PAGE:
Internal anal sphincterotomy (more effective than nitric oxide donors, botulinum A toxin–hemagglutinin complex, calcium channel blockers, or anal stretch)

Unknown effectiveness

Anal advancement flap (limited evidence that it is as effective as internal anal sphincterotomy based on one small randomized controlled trial)

Unlikely to be beneficial

Anal stretch (less effective than internal anal sphincterotomy)

Definition

An anal fissure is an ulcer or tear in the squamous epithelium of the distal anal canal, usually in the posterior midline. Persons with an anal fissure usually experience pain during defecation and for one to two hours afterward. Multiple fissures and large, irregular, or large and irregular fissures, or fissures off the midline are considered atypical. Atypical fissures may be caused by malignancy, chemotherapy, sexually transmitted infections, inflammatory bowel disease, or other traumas. Treatments for atypical fissures are not included in this review. It is not clear what the best treatment strategy is in persons who present with a painless anal fissure and in whom an atypical etiology has been ruled out.

Acute anal fissures have sharply demarcated, fresh mucosal edges, often with granulation tissue at the base. Acute fissures are believed to often heal spontaneously. Anal fissures persisting for longer than four weeks, or recurrent fissures, are generally defined as chronic. Chronic anal fissures have distinct anatomical features, such as visible sphincter fibers at the fissure base, anal papillae, sentinel piles, and indurated margins. Most published studies only require the presence of one of these signs or symptoms to classify a fissure as chronic. This review addresses only chronic anal fissures.

Incidence and Prevalence

Anal fissures are a common cause of anal pain in all age groups, but we found no reliable evidence about precise incidence.

Etiology and Risk Factors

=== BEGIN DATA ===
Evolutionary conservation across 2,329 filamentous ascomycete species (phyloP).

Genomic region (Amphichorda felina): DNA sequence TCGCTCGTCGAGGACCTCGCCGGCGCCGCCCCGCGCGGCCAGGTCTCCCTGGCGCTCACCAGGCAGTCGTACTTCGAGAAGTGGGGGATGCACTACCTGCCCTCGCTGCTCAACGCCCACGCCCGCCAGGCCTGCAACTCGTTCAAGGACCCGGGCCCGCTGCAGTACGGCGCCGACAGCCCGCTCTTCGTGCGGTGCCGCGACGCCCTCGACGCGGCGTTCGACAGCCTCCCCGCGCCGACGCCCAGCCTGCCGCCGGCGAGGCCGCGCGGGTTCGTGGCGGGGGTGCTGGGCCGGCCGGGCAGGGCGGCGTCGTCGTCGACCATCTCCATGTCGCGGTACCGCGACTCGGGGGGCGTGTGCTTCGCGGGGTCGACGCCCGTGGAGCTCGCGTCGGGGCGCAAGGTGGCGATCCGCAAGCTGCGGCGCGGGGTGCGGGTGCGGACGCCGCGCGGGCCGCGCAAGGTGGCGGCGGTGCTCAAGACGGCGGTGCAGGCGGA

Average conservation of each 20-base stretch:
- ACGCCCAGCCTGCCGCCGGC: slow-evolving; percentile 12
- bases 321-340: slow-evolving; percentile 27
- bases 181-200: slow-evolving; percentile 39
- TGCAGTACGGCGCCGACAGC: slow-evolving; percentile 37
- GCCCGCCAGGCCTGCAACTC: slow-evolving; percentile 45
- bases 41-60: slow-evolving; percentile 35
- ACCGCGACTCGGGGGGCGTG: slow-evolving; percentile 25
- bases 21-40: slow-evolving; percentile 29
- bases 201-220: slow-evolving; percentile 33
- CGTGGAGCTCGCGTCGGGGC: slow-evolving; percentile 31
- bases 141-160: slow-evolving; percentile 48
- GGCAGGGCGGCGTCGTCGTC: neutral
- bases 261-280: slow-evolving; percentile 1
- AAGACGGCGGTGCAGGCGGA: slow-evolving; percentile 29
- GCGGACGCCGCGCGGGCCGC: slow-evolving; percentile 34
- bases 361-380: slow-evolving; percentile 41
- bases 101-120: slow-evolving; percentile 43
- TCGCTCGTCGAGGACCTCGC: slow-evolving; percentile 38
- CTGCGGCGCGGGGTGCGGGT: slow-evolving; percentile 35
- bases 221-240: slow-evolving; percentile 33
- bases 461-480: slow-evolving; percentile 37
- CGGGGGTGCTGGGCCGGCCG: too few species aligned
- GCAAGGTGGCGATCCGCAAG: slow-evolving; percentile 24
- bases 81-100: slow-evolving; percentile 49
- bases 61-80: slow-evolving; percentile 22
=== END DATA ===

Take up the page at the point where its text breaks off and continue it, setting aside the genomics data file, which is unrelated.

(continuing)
The cause of anal fissure is not fully understood. Low intake of dietary fiber may be a risk factor for the development of acute anal fissure. Persons with anal fissure often have raised resting anal canal pressures with anal spasm, which may give rise to ischemia.

Prognosis

Chronic anal fissure typically has a cyclical pain history, with intermittent healing and then recurrence. One systematic review found healing rates of about 35% without intervention, depending on the length of study follow-up.

search date: January 2014

Adapted with permission from Nelson RL. Anal fissure (chronic). Clin Evid Handbook. December 2015:145–146. Visit http://www.clinicalevidence.bmj.com for full text and references.

Author disclosure: Richard L. Nelson has received fees from the American College of Physicians for web-based education modules. He is also the author of references cited in this review.

This is one in a series of chapters excerpted from the Clinical Evidence Handbook, published by the BMJ Publishing Group, London, U.K. The medical information contained herein is the most accurate available at the date of publication. More updated and comprehensive information on this topic may be available in future print editions of the Clinical Evidence Handbook, as well as online at http://www.clinicalevidence.bmj.com (subscription required).

This series is coordinated by Kenny Lin, MD, MPH, Associate Deputy Editor for AFP Online.

A collection of Clinical Evidence Handbook published in AFP is available at http://www.aafp.org/afp/bmj.